Re-Signing Mark DeRosa Will Not Make the Chicago Cubs Better

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Re-Signing Mark DeRosa Will Not Make the Chicago Cubs Better
Jamie Squire/Getty Images

Filed: Nov. 18, 2009

Have you ever found yourself reading a well-written piece and feeling like it all sounds logical and sensible, but then you think about it a little more and wonder if the writer is off his meds?

I had a moment like this when I read a recent piece by Fox Sports writer Dayn Perry , who proposes in the column a number of moves that teams need to make this offseason.

It reads like something of a wild farce through a fantasy league, although I do recommend that you read it. You'll find ideas like:

1) The cash-strapped Tigers ignoring that they can't sell tickets (or dump salaries) and spending even more to pick up a free agent closer;

2) That Mike Cameron should ignore his ego, talent, and reputation and go man a corner spot for the Cardinals, which would then give them one of the best outfield defenses in the league—his words, not mine;

3) That the Yankees should continue to march Johnny Damon out to left field for the next three years—and at likely a premium price for the trouble;

And oh, my favorite: that the Cubs should re-sign Mark DeRosa to man second base next season.

Ouch. Now even Perry is drinking the Kool-Aid?

You guys know me. I generally like the idea of getting the band back together, and when DeRosa was good, he was very good. But the team has moved on; they've changed. General manager Jim Hendry needs to recognize that and not have this turn into another offseason of bad moves and poor lineup construction.

The long and short of it is that the Cubs don't need right-handed power. You've got four RH hitters capable of hitting 25-plus homers a season. You don't need a super-utility man either. Jeff Baker has spent time at every position on the field sans shortstop, and even being arbitration eligible, he should likely slot into the 2010 roster at at least half the cost of re-signing DeRosa.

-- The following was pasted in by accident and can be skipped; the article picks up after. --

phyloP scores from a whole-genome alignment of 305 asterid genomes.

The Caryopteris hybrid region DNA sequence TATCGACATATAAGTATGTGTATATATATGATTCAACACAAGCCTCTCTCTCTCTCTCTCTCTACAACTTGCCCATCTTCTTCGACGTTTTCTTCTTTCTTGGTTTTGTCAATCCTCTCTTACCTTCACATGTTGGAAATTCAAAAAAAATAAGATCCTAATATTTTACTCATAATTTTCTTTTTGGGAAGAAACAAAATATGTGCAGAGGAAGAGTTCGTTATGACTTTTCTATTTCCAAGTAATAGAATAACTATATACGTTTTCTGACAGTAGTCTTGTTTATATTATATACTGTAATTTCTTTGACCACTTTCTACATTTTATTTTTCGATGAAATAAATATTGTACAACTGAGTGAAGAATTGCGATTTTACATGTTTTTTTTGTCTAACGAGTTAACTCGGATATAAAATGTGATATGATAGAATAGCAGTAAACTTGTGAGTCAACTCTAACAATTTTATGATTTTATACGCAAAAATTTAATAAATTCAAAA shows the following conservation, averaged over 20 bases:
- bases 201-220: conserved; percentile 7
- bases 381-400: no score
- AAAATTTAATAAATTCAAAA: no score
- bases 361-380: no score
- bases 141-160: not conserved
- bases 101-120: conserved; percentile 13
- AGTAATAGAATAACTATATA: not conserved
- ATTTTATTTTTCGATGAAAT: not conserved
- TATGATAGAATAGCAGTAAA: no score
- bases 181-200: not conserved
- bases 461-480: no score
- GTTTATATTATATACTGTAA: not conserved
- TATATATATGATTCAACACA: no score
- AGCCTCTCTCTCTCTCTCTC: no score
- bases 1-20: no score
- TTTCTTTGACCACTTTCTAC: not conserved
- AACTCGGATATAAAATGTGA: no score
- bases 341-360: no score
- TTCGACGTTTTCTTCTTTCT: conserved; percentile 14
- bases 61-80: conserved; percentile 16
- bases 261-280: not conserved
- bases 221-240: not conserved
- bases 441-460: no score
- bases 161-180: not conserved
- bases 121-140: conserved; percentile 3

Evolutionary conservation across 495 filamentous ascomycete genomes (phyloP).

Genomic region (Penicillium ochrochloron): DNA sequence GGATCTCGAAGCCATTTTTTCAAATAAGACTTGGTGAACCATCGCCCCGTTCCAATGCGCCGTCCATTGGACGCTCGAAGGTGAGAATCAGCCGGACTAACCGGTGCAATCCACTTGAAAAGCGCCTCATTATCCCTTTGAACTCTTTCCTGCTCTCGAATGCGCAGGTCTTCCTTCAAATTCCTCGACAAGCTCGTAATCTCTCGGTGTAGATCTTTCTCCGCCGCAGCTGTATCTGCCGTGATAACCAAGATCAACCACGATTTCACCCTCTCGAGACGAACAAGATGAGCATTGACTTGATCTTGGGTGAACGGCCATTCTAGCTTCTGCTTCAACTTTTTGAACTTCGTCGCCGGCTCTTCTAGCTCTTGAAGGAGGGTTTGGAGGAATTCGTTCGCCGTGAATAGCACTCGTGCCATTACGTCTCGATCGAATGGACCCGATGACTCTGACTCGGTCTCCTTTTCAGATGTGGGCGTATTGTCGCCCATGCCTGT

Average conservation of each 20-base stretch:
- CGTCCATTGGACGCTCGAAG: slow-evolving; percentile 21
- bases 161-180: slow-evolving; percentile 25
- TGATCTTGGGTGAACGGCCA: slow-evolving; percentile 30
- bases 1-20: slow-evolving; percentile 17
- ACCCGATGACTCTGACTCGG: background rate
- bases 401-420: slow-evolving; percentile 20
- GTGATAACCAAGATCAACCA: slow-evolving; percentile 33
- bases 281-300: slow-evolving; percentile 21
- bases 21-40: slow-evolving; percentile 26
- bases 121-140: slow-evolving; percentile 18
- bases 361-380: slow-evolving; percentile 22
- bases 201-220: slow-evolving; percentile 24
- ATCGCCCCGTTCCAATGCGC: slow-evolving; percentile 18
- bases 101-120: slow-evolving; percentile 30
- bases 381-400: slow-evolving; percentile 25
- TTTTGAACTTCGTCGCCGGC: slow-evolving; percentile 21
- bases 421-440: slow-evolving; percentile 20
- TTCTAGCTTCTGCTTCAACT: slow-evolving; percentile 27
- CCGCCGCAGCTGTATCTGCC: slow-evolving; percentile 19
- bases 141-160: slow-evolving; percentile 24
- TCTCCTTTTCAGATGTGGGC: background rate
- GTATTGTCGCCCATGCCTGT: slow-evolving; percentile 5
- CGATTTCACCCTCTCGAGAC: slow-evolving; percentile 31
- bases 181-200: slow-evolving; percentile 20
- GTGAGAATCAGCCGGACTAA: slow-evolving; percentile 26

What they do need is a left-handed hitter capable of getting on base and some help with run prevention, neither of which can be expected from a 35-year-old DeRosa playing second base.

The Cubs still missed plenty of bats in 2009, but it's very evident that the biggest advantage that the Cubs could give themselves next season besides better health is improving their up-the-middle defense.

No more Kosuke Fukudome in center, a real defensive second baseman, and if they were really smart, quietly showing Ryan Theriot the door, but I guess that last one is a conversation for another time.

Quite simply, with Rich Harden leaving and a lack of power arms in the pen, look for more balls in play in 2010, and the need to cover more ground to not have to extend starters and get into what so far is looking like a very thin middle relief situation.

I'm going to make a modest proposal. Rather than pandering and playing the PR game as Perry suggests, how about improving the team on the field? If shuttling Milton Bradley doesn't return a left-handed-hitting infielder in return, may I suggest Felipe Lopez or Orlando Hudson, both of whom should be expected to see deals in the same neighborhood as DeRosa, if not cheaper?

Not to mention that both are younger, able to swipe a base, and perfectly suitable for the top-of-the-lineup role that Hendry and manager Lou Piniella have suggested an interest in.

Whatever the case, you simply can't go home again. Trading Mark DeRosa was never the problem. Shipping him off so as to sign the likes of Milton Bradley was. It's done. It didn't pan out. Move on.

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